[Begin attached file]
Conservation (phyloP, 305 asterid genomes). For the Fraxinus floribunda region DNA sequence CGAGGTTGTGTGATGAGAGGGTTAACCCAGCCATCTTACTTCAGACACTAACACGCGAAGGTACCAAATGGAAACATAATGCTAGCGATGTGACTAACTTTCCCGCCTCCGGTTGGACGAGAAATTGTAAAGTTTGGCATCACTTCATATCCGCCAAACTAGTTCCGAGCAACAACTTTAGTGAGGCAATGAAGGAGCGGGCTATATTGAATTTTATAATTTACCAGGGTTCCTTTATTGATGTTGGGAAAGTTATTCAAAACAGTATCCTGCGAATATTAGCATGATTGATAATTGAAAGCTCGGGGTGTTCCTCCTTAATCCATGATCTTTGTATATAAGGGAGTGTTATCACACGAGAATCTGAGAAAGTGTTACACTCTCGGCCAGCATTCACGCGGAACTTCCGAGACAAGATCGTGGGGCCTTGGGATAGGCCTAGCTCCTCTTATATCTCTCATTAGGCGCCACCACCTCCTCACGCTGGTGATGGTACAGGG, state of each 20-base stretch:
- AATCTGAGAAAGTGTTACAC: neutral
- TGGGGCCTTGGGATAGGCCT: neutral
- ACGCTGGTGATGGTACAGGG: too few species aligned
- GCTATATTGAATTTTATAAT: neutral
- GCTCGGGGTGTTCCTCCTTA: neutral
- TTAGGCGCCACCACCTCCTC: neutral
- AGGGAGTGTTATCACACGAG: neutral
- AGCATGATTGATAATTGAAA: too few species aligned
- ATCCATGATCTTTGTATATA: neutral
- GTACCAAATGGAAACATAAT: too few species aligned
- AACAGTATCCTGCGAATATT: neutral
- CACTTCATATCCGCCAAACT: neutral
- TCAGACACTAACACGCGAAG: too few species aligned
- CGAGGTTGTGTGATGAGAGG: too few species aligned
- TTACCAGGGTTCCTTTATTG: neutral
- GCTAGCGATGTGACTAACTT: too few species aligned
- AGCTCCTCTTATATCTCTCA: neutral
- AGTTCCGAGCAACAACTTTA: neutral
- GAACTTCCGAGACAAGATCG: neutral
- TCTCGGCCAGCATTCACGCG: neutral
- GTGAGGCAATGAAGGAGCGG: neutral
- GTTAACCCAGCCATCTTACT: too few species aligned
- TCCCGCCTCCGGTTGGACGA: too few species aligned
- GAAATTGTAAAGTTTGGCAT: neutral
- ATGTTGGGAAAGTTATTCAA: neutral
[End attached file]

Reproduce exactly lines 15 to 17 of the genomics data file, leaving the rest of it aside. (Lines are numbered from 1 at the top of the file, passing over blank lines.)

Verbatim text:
- CGAGGTTGTGTGATGAGAGG: too few species aligned
- TTACCAGGGTTCCTTTATTG: neutral
- GCTAGCGATGTGACTAACTT: too few species aligned